After Death…er…died in 1976, in the face of the massive joint take-over of the airwaves by disco and corporate programming, the Hackneys basically moved on with their lives, venturing into other music and being met with varying degrees of success. Bobby and Dannis actually still play the college hackey-sack circuit to this day in the reggae band, Lambsbread. So it was quite a blast form the past when Julian approached his father, asking about Death. The two were lucky enough to uncover the original demo in Bobby’s attic and then be championed by an enthusiastic record collector, who used his connections at the Chicago-based indie label, Drag City Record, to get the demo released this year as “…For the Whole World to See.” Seven songs of utter protopunk might and a highly recommended gem of a recording. Not to mention a kick-ass story to back it all up. Check it:
and the insanely awesome Politicians in My Eyes:
So, again, apologies, but I’m not going to attempt to make any sort of ‘so hot they’ll kill ya’ death/Death analogies here, but, for your eating pleasure, I do give you Heaven + Hell Tacos. Why Heaven + Hell, you ask? It’s basically the same premise as the McDLT from back in the day, where McDonald’s gave you the hot side of the hamburger in one part of the crazy terrible Styrofoam container and the cold ‘fresh’ vegetable side of the hamburger in another part of the crazy terrible Styrofoam container. We’re just going for an edgier, some might say more punk (eh?) name. Plus these are tacos. Not hamburgers. The recipe is simple and fairly modular, but it’s based on the idea that you want a base of spicy, savory, protein with some fresh, crisp vegetables that are a little on the hearty side for a more unique crunch. The top it all off with some awesome South American aji sauce (best).
So, here we go. This should make two tacos. Feel free to double or triple if you like lots of tacos.
Heaven + Hell Tacos
For the protein, we recommend any of the following:
- 4 oz. Seitan (homemade’s great and cheaper, but store-bought is fine), sliced into small pieces or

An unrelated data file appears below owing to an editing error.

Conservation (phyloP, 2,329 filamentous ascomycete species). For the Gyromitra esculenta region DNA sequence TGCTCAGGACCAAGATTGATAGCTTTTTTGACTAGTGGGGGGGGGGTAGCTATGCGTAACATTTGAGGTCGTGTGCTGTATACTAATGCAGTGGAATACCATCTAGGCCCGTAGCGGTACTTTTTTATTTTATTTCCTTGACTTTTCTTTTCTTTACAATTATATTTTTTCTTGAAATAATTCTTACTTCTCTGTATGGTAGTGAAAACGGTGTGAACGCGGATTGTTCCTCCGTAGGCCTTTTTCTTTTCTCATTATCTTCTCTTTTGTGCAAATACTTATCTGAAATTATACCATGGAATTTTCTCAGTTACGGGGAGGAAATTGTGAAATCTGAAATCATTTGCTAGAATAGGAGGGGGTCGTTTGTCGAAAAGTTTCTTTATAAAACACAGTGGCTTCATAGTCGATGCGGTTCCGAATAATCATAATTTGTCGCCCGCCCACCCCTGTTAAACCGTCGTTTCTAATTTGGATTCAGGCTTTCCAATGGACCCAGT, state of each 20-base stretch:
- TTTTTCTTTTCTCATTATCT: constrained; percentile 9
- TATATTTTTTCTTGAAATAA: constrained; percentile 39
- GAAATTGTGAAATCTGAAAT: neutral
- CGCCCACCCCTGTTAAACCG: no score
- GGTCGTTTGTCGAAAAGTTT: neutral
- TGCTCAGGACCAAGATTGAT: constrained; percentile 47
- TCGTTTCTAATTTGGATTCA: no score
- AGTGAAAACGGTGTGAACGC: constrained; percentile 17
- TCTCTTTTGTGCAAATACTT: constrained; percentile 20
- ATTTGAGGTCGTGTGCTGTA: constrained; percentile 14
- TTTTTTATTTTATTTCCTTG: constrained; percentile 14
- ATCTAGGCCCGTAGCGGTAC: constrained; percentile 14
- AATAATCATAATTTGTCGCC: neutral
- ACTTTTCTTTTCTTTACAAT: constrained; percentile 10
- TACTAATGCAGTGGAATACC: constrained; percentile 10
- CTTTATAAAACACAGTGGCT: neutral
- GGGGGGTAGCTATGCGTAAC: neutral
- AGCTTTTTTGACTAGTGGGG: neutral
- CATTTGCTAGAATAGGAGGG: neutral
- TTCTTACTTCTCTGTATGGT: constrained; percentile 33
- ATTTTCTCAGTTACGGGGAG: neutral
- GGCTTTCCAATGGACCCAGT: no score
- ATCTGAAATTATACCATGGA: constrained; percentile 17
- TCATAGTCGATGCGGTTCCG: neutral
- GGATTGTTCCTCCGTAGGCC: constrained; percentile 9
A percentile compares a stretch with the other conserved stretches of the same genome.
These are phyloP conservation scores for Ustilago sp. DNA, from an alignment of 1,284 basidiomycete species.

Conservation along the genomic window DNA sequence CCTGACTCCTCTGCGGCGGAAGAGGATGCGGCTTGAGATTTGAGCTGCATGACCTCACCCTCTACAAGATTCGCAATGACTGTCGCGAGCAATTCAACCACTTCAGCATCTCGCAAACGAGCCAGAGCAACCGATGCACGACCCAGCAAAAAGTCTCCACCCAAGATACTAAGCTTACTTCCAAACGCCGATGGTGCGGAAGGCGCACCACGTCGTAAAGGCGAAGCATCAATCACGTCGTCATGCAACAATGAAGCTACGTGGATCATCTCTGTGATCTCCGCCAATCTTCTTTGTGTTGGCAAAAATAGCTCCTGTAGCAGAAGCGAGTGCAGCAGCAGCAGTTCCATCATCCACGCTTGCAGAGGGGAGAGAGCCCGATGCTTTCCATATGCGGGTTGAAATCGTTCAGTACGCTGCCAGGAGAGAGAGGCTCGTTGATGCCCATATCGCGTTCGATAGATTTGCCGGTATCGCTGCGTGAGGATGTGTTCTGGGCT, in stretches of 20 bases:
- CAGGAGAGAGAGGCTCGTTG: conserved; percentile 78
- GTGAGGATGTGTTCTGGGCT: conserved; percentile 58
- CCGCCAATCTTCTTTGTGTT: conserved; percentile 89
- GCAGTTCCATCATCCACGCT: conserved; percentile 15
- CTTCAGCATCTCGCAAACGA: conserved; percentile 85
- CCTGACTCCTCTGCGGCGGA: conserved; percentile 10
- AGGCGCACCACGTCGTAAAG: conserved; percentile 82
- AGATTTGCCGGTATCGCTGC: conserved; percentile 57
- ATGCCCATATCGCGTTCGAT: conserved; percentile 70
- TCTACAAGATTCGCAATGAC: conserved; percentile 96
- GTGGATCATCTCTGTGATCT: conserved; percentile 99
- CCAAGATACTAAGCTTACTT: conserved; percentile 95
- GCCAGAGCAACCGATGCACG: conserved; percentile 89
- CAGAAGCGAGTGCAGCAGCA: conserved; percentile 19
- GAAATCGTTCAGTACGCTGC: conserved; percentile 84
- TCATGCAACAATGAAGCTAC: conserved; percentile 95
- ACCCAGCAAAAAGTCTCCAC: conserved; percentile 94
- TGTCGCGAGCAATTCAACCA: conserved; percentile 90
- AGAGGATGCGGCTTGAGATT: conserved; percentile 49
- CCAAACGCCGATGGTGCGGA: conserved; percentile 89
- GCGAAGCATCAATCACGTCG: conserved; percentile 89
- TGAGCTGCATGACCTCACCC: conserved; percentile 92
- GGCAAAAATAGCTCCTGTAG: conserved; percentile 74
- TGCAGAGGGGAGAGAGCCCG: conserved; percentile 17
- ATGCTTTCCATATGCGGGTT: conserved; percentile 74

- 1 Field Roast Sausage or other vegan sausage, chopped into small chunks or
- 4 oz. Shiitake, Crimini, or Portabella Mushrooms, chopped into small chunks
- 1/2 cup Homemade Barbeque Sauce with a little spice added (here’s a nice homemade barbeque sauce recipe we did, just add about 1/2 tsp. cumin and 1/2 tsp. paprika when you’re cooking the protein), or some Adobe Sauce or other spicy, savory sauce
- 1 tbsp Olive Oil
For the crispy topping, we recommend:
- 4 medium Radishes, sliced into thin strips, roughly 1/4 inch square and the length of the radish
- 4 Radish Leaves, sliced into thin strips
- 1.5 cup Watercress, stemmed and packed
- 1/2 Red Bell Pepper, sliced into strips to roughly match the radish
- 1 Spring Onion, sliced into thin circles
- Juice form 1/2 Lime
And for the aji:
- 1 Spring Onion, diced
- 3/4 cup Fresh Cilantro, diced
- 1 Fresh Jalepeño, seeded and diced (watch fingers-to-eyes action after chopping this one)
- dash Cumin
- dash Salt
- 1 cup White Vinegar
- 2 Soft Taco Shells or Wheat Tortillas (we like the small fajita ones that are about 6” in diameter)
*Don’t forget tortillas or shells!
So, basically start by chopping all your fresh ingredients and putting them in small dishes for quick assembly later.
Add the juice from one half of the lime to the dish with radishes and let them soak while you prepare things.
For the aji, simply mix the ingredients in a container and set in the fridge to chill.
Now take whichever protein of your liking and brown it with the olive oil in a cast iron skillet. After 5-10 minutes, add your sauce and let it sauté for another 5 minutes.
Warm your tortillas in a pan or the microwave for a few seconds, toss in the protein, top with your fresh ingredients, and add liberal doses of aji as you go.
That’s that. Enjoy Death and the heaven and hell that follows.
This pioneering, controversial and hilarious film follows PATH founder Kelly Overton, an overachieving activist who has degrees from Harvard, Tulane, Columbia and UMASS, as he attempts to return his diplomas and get his tuition refunded in an effort to bring attention to the dangerous and wasteful biomedical research being done at the universities.